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Re: What to do with a field?

Post: #265424 EcoSam
Wed Aug 15, 2012 2:34 pm

As others have indicated it really depends on how much time, effort and money the bloke is willing to put into the land. It is possible to make a living off 3 acres (depending on location) but it's hard work and you won't be able to live a life of luxury so to speak. There's an interesting report called 'Small is Successful' (.pdf) by the Ecological Land Cooperative which uses 8 organic smallholding case studies to establish whether small tracts of land can be profitable; you/your mate might find some ideas there.

If he wanted to continue raising sheep on the land it would be possible to increase the yield by introducing trees in a silvopasture kind of way. Not only is it possible to get a yield of timber/fruit/nuts, it's also been suggested that, by providing shelter (in the form of trees), sheep bear a greater number of lambs and lambs have a higher chance of reaching maturity.

Personally I'd go down the food forest route with some space dedicated to growing annual vegetables, a polytunnel or three, some bee hives and possibly some livestock (chickens and ducks). You get multiple stacked functions, multiple yields and a relatively high yield per acre with a minimum of inputs.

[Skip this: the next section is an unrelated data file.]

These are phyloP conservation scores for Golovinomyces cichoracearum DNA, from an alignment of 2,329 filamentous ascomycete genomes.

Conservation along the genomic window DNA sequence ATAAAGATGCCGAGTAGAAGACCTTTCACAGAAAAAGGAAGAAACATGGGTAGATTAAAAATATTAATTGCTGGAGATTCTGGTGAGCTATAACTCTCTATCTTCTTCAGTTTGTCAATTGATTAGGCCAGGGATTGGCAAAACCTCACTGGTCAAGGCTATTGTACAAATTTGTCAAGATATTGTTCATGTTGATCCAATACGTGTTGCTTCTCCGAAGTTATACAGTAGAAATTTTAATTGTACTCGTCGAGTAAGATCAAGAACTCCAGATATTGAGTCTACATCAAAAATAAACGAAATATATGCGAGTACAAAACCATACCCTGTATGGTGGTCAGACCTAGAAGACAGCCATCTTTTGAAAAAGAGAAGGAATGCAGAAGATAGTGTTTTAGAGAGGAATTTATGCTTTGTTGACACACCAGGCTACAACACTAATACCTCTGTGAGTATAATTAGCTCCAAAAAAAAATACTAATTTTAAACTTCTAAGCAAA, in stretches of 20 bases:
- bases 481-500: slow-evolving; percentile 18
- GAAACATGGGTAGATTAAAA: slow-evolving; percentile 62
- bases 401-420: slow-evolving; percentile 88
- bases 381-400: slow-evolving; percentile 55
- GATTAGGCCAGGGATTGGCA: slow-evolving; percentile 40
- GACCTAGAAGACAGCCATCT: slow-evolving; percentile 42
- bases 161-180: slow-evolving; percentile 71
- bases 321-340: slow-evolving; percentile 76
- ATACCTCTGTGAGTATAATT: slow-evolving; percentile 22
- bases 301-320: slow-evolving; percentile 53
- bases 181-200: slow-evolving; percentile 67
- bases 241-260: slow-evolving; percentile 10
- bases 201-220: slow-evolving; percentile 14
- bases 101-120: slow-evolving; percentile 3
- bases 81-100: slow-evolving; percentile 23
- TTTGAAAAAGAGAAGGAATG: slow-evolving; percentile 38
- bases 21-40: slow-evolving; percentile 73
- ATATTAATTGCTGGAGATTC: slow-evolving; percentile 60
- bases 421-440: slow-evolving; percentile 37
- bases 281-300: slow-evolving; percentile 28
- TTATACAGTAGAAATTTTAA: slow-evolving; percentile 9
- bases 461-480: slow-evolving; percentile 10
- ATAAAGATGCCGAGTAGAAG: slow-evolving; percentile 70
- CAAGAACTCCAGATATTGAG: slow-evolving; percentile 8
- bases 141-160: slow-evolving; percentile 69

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Re: What to do with a field?

Post: #265452 JuzaMum
Thu Aug 16, 2012 1:09 pm

How about woodland burial ground? These seem to be growing in popularity. Sorry I don't have a clue how to go about it but I thought I would throw the idea in along with the others.

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Re: What to do with a field?

Post: #272319 Skippy
Sun Mar 03, 2013 10:26 am

Well , an update.
The land was broken up into two seperate lots for the sale. Actually they are physically seperated by a road anyway. The lot the other side of the road is a little over an acre and has mature trees on it and sold for £11000. The 2 acres adjacent to my friends cottage is currently pasture and this is the plot my friend managed to aquire for £12000. Interestingly the plot with the trees is now up for sale again as the new owner is hoping to make a quick buck I think. I've told my friend to offer him no more than £7-8000, it's an old adage that says if you're not embarassed by the offer you've offered too much. However , I don't think my friend is in any real position to extend the mortage any further.